Monday night is family dinner, when our two grown children, their spouses (and now our newest grandbaby, Kiley), come over for dinner. It was Kim and Tim's turn to cook, the day didn't turn out as planned, and they had no time to cook. Instead, they were bringing pizza, something I discovered when I heard Jack ordering a few pies. I panicked. Jack very nicely had ordered me a salad, but greens for dinner? No way.

But I was in control, because my new way of eating. Monday afternoon, I ate my snack on the way home, which always fills me up. When Jack told me about my salad dinner, I headed for the market and bought myself a veggie burger, soy cheese, and no gluten rolls. The greens served as a healthy side to my very healthy meal.

I was sated. But the funny thing: I didn't realize until Tuesday morning that the reason I was in control was because of the snack. This old dog really is learning some new tricks.

Tuesday, September 13, 2011

Good pain

There is no morning I hate more than Monday. I have never been the type that can't wait to get to work after the weekend.

Yesterday was no different. But yesterday, because of Sunday's bike ride, I could hardly move. There weren't enough props to pry me comfortably out of bed. And then I started thinking: Could I feel any more out of shape? No! So I decided to pop in a cardio workout DVD because it couldn't possibly make me feel worse than I did.

It didn't. And at the end of the DVD, I felt great. Sort of. Still sore. Very sore. But what a sense of accomplishment.

So this morning, without even giving myself the chance to say no, I exercised. In addition, from now on, stage forward in my mind, is the image of me standing on a scale reading "fat." In this case, a picture is worth a trillion words.

And once again, after exercising, I felt great. Another pat on my back, albeit a gentle one, because now, even my toes are aching!

Monday, September 12, 2011

Sept. 12: New beginnings

Yesterday, I couldn't tear myself away from the TV. Jack wanted to avoid it all.

At noon, Jack announced he was going on a bike ride. I thought terrific, I can be alone. But as I was thinking that, I also started thinking about hitting the grocery store and buying everything I didn't want to eat. I knew his bike ride would be at least two hours, plenty of time for me to feed my sorrow with food.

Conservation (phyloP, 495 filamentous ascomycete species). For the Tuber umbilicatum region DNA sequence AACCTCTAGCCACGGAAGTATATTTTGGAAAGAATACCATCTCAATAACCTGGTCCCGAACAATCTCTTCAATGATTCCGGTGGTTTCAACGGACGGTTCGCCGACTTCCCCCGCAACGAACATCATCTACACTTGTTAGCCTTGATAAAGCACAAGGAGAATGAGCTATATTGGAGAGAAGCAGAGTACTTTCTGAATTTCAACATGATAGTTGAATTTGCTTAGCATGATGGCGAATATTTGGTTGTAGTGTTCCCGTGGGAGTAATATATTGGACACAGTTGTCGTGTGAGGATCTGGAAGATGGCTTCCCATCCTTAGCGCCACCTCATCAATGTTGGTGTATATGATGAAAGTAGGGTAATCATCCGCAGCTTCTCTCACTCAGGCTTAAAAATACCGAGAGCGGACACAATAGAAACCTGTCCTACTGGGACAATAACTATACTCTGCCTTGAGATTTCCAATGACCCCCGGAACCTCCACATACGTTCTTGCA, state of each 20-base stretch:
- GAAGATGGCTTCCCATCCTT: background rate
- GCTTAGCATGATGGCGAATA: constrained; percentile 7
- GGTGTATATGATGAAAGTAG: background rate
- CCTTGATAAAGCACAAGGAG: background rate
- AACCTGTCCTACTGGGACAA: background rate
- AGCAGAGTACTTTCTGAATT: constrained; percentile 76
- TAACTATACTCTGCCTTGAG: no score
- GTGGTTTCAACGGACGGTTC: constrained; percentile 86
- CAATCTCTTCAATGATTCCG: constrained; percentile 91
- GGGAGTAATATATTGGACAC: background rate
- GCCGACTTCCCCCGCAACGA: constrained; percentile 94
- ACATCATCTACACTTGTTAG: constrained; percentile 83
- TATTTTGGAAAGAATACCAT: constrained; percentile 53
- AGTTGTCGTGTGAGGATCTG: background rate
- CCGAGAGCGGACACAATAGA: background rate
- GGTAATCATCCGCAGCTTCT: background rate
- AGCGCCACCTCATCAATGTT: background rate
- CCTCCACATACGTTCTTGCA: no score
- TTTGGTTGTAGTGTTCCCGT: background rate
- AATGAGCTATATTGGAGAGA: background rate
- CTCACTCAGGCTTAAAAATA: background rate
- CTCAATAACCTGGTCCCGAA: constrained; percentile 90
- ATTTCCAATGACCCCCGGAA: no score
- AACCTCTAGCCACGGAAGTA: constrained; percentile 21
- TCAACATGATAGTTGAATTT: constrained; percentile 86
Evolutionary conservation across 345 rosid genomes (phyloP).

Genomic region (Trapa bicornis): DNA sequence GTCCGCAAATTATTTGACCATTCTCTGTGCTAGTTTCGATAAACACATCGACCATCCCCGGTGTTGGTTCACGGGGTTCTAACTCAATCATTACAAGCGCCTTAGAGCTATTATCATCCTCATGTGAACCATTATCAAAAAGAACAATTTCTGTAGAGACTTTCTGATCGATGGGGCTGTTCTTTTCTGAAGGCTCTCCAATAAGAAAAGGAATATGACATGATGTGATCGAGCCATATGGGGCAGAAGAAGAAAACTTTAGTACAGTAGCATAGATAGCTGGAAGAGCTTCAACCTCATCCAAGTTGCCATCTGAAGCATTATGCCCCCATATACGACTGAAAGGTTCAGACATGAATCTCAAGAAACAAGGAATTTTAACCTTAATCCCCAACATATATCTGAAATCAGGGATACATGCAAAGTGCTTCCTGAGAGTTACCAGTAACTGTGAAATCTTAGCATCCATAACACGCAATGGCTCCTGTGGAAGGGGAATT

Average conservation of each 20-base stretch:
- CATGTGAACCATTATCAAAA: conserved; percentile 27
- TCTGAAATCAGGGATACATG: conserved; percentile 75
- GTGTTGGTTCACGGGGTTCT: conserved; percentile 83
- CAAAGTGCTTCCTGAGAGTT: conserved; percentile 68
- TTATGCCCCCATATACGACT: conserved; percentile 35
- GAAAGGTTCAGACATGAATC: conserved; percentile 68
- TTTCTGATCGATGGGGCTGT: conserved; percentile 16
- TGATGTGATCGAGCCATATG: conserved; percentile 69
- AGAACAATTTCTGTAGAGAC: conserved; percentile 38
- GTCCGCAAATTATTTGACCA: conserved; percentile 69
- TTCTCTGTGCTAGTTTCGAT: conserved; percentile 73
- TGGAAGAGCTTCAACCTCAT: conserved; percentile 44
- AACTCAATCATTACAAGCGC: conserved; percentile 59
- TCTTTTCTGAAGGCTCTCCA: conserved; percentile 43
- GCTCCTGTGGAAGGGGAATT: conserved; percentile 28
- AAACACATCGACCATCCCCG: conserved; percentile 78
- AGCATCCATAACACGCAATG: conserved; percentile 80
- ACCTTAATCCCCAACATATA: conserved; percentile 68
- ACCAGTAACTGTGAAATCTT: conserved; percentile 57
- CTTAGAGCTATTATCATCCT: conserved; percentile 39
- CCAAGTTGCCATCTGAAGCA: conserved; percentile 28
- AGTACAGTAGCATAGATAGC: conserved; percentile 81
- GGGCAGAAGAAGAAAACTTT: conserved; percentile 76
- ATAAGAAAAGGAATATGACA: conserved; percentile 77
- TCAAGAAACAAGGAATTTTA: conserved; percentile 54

Without warning, I got myself off the couch and told him I was going with him. What? He was headed to the bike trail, planning on doing a 15-mile loop that is anthing but flat. A 15-mile ride in Hilton Head -- the last time I was on a bike -- is a snap. Here, it's a feat.

When we hit our first hill, my immediate thought was to walk. Hey, it's still exercise. Then I thought of the people of 9/11 who found courage deep within themselves that day that they didn't know they had. I thought of the thousands who died, and those first responders who are suffering so from breathing in Ground Zero's toxic dust. So I offered my pain and discomfort up to them all. It took me longer than it should have, but when I reached the top of the hill, still on the bike, I had tears flowing down my cheeks. I felt great.

Not at peace. But not giving in gave me hope. My exercise pain is nothing compared to what all those brave people went through 10 years ago. It's time for me to stop being such a wimp and whip myself into shape.

I never went grocery shopping yesterday. Talk about achievements.

Friday, September 9, 2011

What a rut!

I'm not sure when I stopped eating cantaloupe, but for years, it has not found its way into my home. Recently, cantaloupes have been on sale, the perfect time to give them a second chance.

Having a slice of melon is better than eating a Twizzler -- and for me, that is high praise. I could eat a pound of Twizzlers and not feel sated. Horrid yes; not sated.

But eating a slice of juicy, ripe canteloupe creates an explosion of taste in my mouth, which is not only yummy but so very satisfying. I really can eat just one slice!

Yesterday, as I was enjoying my melon, I began thinking of the food rut I have been in. Day after day I eat the same breakfast (an egg with veggies); lunch (greens, chicken, sliced apple); and dinner (protein and veggie). It's not that my meals aren't tasty. They are. They are just too consistent, so when something interesting (read loaded with calories) comes along, I cannot resist.